After rejecting an offer from the federal government to end the five-month standoff in Oaxaca, striking teachers and community leaders are preparing a counter-proposal in the tense negotiations. Meanwhile, thousands of teachers and activists have arrived at the outskirts of Mexico City after marching 466 kilometers (290 miles) from Oaxaca.
The counter-offer to be presented to Government Secretary Carlos Abascal is expected to reiterate demands that Oaxaca Gov. Ulises Ruiz resign his post. President Vicente Fox’s administration maintains that only the Senate has the power to remove Ruiz.
Late on the night of Oct. 7, both the Oaxacan People’s Popular Assembly (APPO) and the local Section 22 of the national teachers union, which have led the protests, rejected a government offer that would have likely increased the teachers salaries, arguing the offer was “unilateral.”
The teachers are also demanding that thousands of Army and Navy personnel posted in Oaxaca – in what they claim are preparations to crack down on the movement – be removed.
In announcing the rejection, Section 22 leader Enrique Rueda Pacheco said “we have decided to open ourselves to negotiation, but that does not mean we’re taking off the table our demand that Mr. Ulises Ruiz resign.” (El Universal, Oct. 9)
Under the rejected offer, the federal government would insist that the Senate address the possibility of dissolving the Oaxaca state government, allowing the government to appoint a new governor to replace Ruiz. However, there was no guarantee that the measure would succeed, and the legislative process itself could take several months to complete.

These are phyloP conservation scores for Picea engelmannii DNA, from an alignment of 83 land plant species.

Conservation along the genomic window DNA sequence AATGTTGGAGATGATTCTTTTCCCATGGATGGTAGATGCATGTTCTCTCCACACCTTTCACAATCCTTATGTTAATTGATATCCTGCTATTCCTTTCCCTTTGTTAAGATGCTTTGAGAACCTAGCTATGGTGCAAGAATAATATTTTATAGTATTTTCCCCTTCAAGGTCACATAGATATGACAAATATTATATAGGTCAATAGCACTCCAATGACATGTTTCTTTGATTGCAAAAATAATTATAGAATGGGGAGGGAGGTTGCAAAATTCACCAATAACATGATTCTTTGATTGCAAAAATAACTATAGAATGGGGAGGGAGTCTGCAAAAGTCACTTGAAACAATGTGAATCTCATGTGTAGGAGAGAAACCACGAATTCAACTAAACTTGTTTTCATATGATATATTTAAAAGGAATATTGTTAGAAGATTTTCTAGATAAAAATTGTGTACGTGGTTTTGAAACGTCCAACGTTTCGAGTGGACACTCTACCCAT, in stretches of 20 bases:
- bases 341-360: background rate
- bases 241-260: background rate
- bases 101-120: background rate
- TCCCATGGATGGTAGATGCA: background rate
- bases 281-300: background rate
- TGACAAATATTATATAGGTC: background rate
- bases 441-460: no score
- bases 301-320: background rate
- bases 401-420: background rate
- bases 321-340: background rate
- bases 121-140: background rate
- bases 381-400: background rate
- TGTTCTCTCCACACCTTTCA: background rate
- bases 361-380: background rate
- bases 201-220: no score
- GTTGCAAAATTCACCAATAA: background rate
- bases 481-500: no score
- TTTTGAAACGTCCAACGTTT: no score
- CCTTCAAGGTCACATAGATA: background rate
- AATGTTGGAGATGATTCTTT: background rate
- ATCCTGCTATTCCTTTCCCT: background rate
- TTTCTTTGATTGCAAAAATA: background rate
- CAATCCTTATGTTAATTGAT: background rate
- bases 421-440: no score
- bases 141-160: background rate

Oaxaca City remains under the effective control of APPO, which has erected barricades throughout the city, and occupied the central sqaure. On Sept. 6, APPO activists detained three police officers at the village of Zaachila, on the city’s outskirts, before releasing them two hours later. The police maintained they had been kicked and punched while in captivity. (El Universal, Oct. 10)
Military sources say stepped-up patrols in Oaxaca’s Sierra del Sur are in response to the supposed presence of Popular Revolutionary Army (EPR) guerillas in the mountains. But military forces are now distributed throughout the state: at Ixcotel, on the Pacific coast, 3,837 infantry troops are at the ready; 624 in Mihuatlá; 645 in Pinotepa Nacional, 609 in Nopala; 372 in Juxtlahuaca; 442 in Tuxtepec; 104 in Tlaxiaco; 489 in Coxocon; and 185 in Huajapan de León. Across the state line in Puebla, 489 troops are now stationed, and 455 across the western state line in Guerrero. Four Bell helicopters as well as Schweizer military planes have also been mobilized in what the government is calling “Plan DN-III-E” against armed groups and narco gangs in Oaxaca. (Proceso, Oct. 9)